• Minié ball (more destructive bullet), grenades, land mines are used

  • Fighting from trenches, barricades new advantage in infantry attacks


Monitor v merrimack
Monitor V. Merrimack

  • New ironclad ships instrumental in victories of the North

  • Ironclads splinter wooden ships, withstand cannon, resist burning

  • March 1862, North’s Monitor, South’s Merrimack fight to a draw


Processing l53
Processing L53

  • Wikisticks.

  • In partners create 5 wikicreations that represent concepts from Goal 3. Any concept we have covered is acceptable. Be ready to answer questions about what you’ve made.

Warm up l55 10 11 11
Warm Up L55 10-11-11

Tell me about the biggest news story of your lifetime. How did you hear about it? What do you remember about it? How did it make you feel?


  • Use the Red Book to fill out the Reading Guide

Processing l55

Processing L55

Letter Home from a Soldier

Pick one battle

Write a letter home to family/girlfriend explaining your experience

3 paragraphs

5 facts

Warm up l57 10 12 11
Warm Up L57 10-12-11


3 04 notes october 1 2 20 11

3.04 Notes– October 12, 2011

Analyze the effects of Reconstruction

Think about it
Think About It…

Tell me about a time when you had a fight with a friend. How did it end? Was it easy to forgive them? How did they earn your trust back?

The end of the war
The End of the War

  • After winning at Gettysburg the N started winning battles

  • Emancipation Proclamation -

  • Sherman’s march to the sea destroyed S morale – total war

  • Lincoln is reelected in 1864

  • The Confederacy realizes it is defeated

  • General Lee surrenders at Appomattox Court house to the North


Immediate aftermath
Immediate Aftermath

  • 1865, Thirteenth Amendment abolishes slavery in all states

  • Some soldiers stay in army; others become civilians; many go west

  • Clara Barton helps found American Red Cross in 1881

  • April 14, 1865, Lincoln is shot at Ford’s Theatre

  • Assassin John Wilkes Booth escapes, trapped by Union cavalry, shot

  • 7 million people pay respects to Lincoln’s funeral train


Lincoln s reconstruction
Lincoln’s Reconstruction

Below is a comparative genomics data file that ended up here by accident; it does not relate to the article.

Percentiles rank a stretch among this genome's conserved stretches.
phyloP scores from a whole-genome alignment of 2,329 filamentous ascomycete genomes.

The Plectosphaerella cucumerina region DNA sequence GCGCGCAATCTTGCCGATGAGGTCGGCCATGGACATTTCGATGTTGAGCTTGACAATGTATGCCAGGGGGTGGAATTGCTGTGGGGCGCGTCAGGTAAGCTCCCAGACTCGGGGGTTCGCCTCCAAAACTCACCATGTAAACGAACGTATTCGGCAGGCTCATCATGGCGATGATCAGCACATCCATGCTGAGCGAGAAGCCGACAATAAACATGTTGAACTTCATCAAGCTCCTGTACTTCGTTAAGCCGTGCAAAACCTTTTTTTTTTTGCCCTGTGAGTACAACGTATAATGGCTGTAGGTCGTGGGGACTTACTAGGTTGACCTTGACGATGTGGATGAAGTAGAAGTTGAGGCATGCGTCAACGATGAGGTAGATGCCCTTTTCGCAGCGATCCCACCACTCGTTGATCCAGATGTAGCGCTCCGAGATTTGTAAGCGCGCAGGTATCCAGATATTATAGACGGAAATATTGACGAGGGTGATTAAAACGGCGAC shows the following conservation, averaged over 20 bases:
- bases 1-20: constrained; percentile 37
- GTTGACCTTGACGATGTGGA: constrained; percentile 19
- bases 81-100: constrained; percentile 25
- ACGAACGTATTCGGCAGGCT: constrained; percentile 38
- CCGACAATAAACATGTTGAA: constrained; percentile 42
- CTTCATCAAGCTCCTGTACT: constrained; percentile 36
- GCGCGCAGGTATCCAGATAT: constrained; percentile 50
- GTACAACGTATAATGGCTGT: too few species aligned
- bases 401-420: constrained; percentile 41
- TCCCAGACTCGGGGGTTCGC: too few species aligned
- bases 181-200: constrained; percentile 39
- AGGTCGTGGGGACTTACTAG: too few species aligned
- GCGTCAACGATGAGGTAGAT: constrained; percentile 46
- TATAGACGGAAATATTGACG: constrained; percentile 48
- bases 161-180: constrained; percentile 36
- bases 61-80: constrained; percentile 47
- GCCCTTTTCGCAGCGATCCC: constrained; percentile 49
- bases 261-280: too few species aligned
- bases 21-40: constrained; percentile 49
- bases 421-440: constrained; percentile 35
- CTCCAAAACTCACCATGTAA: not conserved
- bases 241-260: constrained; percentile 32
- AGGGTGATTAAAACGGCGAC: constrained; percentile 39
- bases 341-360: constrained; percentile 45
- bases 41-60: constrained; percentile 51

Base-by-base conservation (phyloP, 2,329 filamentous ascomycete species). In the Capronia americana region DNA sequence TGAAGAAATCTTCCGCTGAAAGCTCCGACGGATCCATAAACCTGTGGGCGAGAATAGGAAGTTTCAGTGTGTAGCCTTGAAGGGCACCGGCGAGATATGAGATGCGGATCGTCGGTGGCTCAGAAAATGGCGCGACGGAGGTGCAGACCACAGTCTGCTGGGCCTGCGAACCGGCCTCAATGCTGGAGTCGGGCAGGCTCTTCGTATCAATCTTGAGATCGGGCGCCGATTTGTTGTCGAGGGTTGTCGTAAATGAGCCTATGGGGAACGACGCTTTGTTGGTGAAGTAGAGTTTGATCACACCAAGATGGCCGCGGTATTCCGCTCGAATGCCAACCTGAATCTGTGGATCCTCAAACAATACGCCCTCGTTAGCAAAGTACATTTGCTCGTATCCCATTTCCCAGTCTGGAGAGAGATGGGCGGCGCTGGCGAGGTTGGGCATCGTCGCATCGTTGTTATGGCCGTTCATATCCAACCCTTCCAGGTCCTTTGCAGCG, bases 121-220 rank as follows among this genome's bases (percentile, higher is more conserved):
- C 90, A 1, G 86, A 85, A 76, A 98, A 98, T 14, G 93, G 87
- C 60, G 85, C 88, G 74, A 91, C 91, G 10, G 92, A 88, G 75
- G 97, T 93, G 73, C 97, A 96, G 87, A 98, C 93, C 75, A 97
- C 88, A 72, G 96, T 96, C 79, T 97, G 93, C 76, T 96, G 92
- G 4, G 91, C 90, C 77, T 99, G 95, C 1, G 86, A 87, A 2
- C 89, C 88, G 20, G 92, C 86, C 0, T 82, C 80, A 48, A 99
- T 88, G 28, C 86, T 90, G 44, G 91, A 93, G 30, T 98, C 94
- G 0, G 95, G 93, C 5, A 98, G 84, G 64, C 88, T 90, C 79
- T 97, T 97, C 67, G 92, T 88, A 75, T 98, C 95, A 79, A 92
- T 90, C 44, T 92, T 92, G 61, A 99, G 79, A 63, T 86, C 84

• period of rebuilding after Civil War, 1865–1877

  • Proclamation of Amnesty and Reconstruction calls for 10% allegiance


L57 obituary
L57 - Obituary

  • Write an obituary for one of the most beloved Presidents of all time

    • 5 facts about his life and Presidency

    • 3 paragraphs

    • Picture

Warm up l59
Warm Up L59

  • What can a picture show that words cannot?

R60 picture analysis
R60 – Picture Analysis

  • What do you see – list

  • Who is in the picture

  • When do you think it was taken

  • Where do you think it was taken

  • Why did the photographer choose to take the picture?

Processing l59
Processing L59

  • Poem

    • 9 line poem

    • 3 facts from the war



3 04 notes october 1 7 201 1

3.04 Notes– October 17, 2011

Analyze the effects of Reconstruction

Think about it1
Think About It…

  • What is it going to take for the North and South to get back together again?

Radical reconstruction
Radical Reconstruction

  • Radical Republicans led by Charles Sumner, Thaddeus Stevens

    - want to destroy power of former slaveholders

    - give full citizenship, suffrage to African Americans – Civil Rights Bill of 1866

  • 1864 Wade-Davis Bill makes Congress responsible for Reconstruction – more than half pledge allegiance

  • Lincoln uses pocket veto to kill Wade-Davis; Radicals outraged


Johnson s reconstruction
Johnson’s Reconstruction

  • President Andrew Johnson proposes own Presidential Reconstruction:

  • states must have 10% swear allegiance, annul war debts, ratify 13th Amendment

  • does not address voting rights, land, laws for former slaves

  • States that had not applied under Lincoln agree to Johnson’s terms

  • some states do not fully comply


Reconstructions slows
Reconstructions Slows

  • Radical Republicans in Congress refuse new Southern legislators

  • Congress enlarges Freedmen’s Bureau—helps former slaves, poor whites

  • gives social services, medical care, education


Tuesday 10 18 11
Tuesday 10-18-11

  • Working in the lab/computer on Webquest



October 19 201 1 3 04 notes continued

October 19, 20113.04 Notes Continued

Analyze the effects of Reconstruction

Civil rights act of 1866
Civil Rights Act of 1866

  • Congress passes Civil Rights Act of 1866:

    - grants citizenship to African Americans

    - forbids black codes or discriminatory laws

  • Black codes restore many restrictions of slavery

  • Whites use violence to prevent blacks from improving their lives

  • Johnson vetoes Freedmen’s Bureau and Civil Rights Act


President v congress
President V. Congress